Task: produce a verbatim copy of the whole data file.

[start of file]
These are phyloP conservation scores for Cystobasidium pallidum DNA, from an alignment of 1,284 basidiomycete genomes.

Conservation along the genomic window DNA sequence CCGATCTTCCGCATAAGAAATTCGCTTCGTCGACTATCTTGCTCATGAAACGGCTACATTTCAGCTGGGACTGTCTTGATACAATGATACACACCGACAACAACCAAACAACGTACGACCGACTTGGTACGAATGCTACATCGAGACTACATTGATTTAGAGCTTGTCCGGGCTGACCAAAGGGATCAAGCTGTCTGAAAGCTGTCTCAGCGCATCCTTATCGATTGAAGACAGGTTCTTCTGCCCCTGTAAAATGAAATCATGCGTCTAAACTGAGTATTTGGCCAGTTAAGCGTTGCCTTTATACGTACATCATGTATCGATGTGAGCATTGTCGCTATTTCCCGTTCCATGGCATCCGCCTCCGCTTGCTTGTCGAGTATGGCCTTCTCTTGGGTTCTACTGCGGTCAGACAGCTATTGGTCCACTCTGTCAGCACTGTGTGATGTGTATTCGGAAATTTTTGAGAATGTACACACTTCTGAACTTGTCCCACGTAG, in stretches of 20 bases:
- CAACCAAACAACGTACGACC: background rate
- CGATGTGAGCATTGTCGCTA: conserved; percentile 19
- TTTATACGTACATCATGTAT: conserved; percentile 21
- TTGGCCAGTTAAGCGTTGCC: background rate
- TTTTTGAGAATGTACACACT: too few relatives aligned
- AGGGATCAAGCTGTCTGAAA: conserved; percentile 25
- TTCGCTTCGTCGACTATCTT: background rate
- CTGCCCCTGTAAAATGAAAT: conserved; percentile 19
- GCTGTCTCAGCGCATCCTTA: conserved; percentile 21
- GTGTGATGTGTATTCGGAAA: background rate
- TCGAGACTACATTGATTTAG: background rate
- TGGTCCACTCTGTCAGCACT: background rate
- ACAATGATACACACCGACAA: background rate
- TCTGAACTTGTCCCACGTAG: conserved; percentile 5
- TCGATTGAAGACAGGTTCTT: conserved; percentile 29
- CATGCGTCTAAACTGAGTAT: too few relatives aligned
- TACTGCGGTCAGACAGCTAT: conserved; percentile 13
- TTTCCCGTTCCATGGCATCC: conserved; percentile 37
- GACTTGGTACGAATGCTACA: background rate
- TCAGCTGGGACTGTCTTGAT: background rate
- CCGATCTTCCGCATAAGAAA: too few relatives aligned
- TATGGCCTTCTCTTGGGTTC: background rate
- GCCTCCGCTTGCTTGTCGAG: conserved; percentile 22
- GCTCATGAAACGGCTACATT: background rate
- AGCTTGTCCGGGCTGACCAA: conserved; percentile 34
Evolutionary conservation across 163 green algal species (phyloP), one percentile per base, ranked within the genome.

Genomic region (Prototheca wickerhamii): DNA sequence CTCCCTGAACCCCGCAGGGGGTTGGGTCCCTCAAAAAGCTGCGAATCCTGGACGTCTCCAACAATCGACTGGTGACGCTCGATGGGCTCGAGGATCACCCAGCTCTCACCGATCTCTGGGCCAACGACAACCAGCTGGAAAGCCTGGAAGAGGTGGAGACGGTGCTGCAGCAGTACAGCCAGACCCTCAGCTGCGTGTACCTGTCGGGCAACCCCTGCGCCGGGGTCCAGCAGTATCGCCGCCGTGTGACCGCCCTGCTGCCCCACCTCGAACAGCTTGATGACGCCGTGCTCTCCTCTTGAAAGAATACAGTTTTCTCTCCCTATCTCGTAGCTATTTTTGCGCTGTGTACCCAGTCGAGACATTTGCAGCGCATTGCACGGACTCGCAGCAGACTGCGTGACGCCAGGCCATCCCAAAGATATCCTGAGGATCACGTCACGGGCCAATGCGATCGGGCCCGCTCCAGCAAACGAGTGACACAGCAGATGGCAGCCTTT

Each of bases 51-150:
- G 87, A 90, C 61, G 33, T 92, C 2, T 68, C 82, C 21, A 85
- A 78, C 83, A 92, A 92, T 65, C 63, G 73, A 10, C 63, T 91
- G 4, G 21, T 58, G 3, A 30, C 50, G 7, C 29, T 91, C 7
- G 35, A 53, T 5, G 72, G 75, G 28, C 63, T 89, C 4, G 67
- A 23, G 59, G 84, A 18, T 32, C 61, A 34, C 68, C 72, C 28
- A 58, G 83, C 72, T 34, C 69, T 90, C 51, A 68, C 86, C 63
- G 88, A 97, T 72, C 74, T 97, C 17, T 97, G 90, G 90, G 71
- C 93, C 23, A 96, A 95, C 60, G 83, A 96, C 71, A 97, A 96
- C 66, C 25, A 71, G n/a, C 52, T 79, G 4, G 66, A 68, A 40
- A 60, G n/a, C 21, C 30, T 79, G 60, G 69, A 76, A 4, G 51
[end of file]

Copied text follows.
These are phyloP conservation scores for Cystobasidium pallidum DNA, from an alignment of 1,284 basidiomycete genomes.

Conservation along the genomic window DNA sequence CCGATCTTCCGCATAAGAAATTCGCTTCGTCGACTATCTTGCTCATGAAACGGCTACATTTCAGCTGGGACTGTCTTGATACAATGATACACACCGACAACAACCAAACAACGTACGACCGACTTGGTACGAATGCTACATCGAGACTACATTGATTTAGAGCTTGTCCGGGCTGACCAAAGGGATCAAGCTGTCTGAAAGCTGTCTCAGCGCATCCTTATCGATTGAAGACAGGTTCTTCTGCCCCTGTAAAATGAAATCATGCGTCTAAACTGAGTATTTGGCCAGTTAAGCGTTGCCTTTATACGTACATCATGTATCGATGTGAGCATTGTCGCTATTTCCCGTTCCATGGCATCCGCCTCCGCTTGCTTGTCGAGTATGGCCTTCTCTTGGGTTCTACTGCGGTCAGACAGCTATTGGTCCACTCTGTCAGCACTGTGTGATGTGTATTCGGAAATTTTTGAGAATGTACACACTTCTGAACTTGTCCCACGTAG, in stretches of 20 bases:
- CAACCAAACAACGTACGACC: background rate
- CGATGTGAGCATTGTCGCTA: conserved; percentile 19
- TTTATACGTACATCATGTAT: conserved; percentile 21
- TTGGCCAGTTAAGCGTTGCC: background rate
- TTTTTGAGAATGTACACACT: too few relatives aligned
- AGGGATCAAGCTGTCTGAAA: conserved; percentile 25
- TTCGCTTCGTCGACTATCTT: background rate
- CTGCCCCTGTAAAATGAAAT: conserved; percentile 19
- GCTGTCTCAGCGCATCCTTA: conserved; percentile 21
- GTGTGATGTGTATTCGGAAA: background rate
- TCGAGACTACATTGATTTAG: background rate
- TGGTCCACTCTGTCAGCACT: background rate
- ACAATGATACACACCGACAA: background rate
- TCTGAACTTGTCCCACGTAG: conserved; percentile 5
- TCGATTGAAGACAGGTTCTT: conserved; percentile 29
- CATGCGTCTAAACTGAGTAT: too few relatives aligned
- TACTGCGGTCAGACAGCTAT: conserved; percentile 13
- TTTCCCGTTCCATGGCATCC: conserved; percentile 37
- GACTTGGTACGAATGCTACA: background rate
- TCAGCTGGGACTGTCTTGAT: background rate
- CCGATCTTCCGCATAAGAAA: too few relatives aligned
- TATGGCCTTCTCTTGGGTTC: background rate
- GCCTCCGCTTGCTTGTCGAG: conserved; percentile 22
- GCTCATGAAACGGCTACATT: background rate
- AGCTTGTCCGGGCTGACCAA: conserved; percentile 34
Evolutionary conservation across 163 green algal species (phyloP), one percentile per base, ranked within the genome.

Genomic region (Prototheca wickerhamii): DNA sequence CTCCCTGAACCCCGCAGGGGGTTGGGTCCCTCAAAAAGCTGCGAATCCTGGACGTCTCCAACAATCGACTGGTGACGCTCGATGGGCTCGAGGATCACCCAGCTCTCACCGATCTCTGGGCCAACGACAACCAGCTGGAAAGCCTGGAAGAGGTGGAGACGGTGCTGCAGCAGTACAGCCAGACCCTCAGCTGCGTGTACCTGTCGGGCAACCCCTGCGCCGGGGTCCAGCAGTATCGCCGCCGTGTGACCGCCCTGCTGCCCCACCTCGAACAGCTTGATGACGCCGTGCTCTCCTCTTGAAAGAATACAGTTTTCTCTCCCTATCTCGTAGCTATTTTTGCGCTGTGTACCCAGTCGAGACATTTGCAGCGCATTGCACGGACTCGCAGCAGACTGCGTGACGCCAGGCCATCCCAAAGATATCCTGAGGATCACGTCACGGGCCAATGCGATCGGGCCCGCTCCAGCAAACGAGTGACACAGCAGATGGCAGCCTTT

Each of bases 51-150:
- G 87, A 90, C 61, G 33, T 92, C 2, T 68, C 82, C 21, A 85
- A 78, C 83, A 92, A 92, T 65, C 63, G 73, A 10, C 63, T 91
- G 4, G 21, T 58, G 3, A 30, C 50, G 7, C 29, T 91, C 7
- G 35, A 53, T 5, G 72, G 75, G 28, C 63, T 89, C 4, G 67
- A 23, G 59, G 84, A 18, T 32, C 61, A 34, C 68, C 72, C 28
- A 58, G 83, C 72, T 34, C 69, T 90, C 51, A 68, C 86, C 63
- G 88, A 97, T 72, C 74, T 97, C 17, T 97, G 90, G 90, G 71
- C 93, C 23, A 96, A 95, C 60, G 83, A 96, C 71, A 97, A 96
- C 66, C 25, A 71, G n/a, C 52, T 79, G 4, G 66, A 68, A 40
- A 60, G n/a, C 21, C 30, T 79, G 60, G 69, A 76, A 4, G 51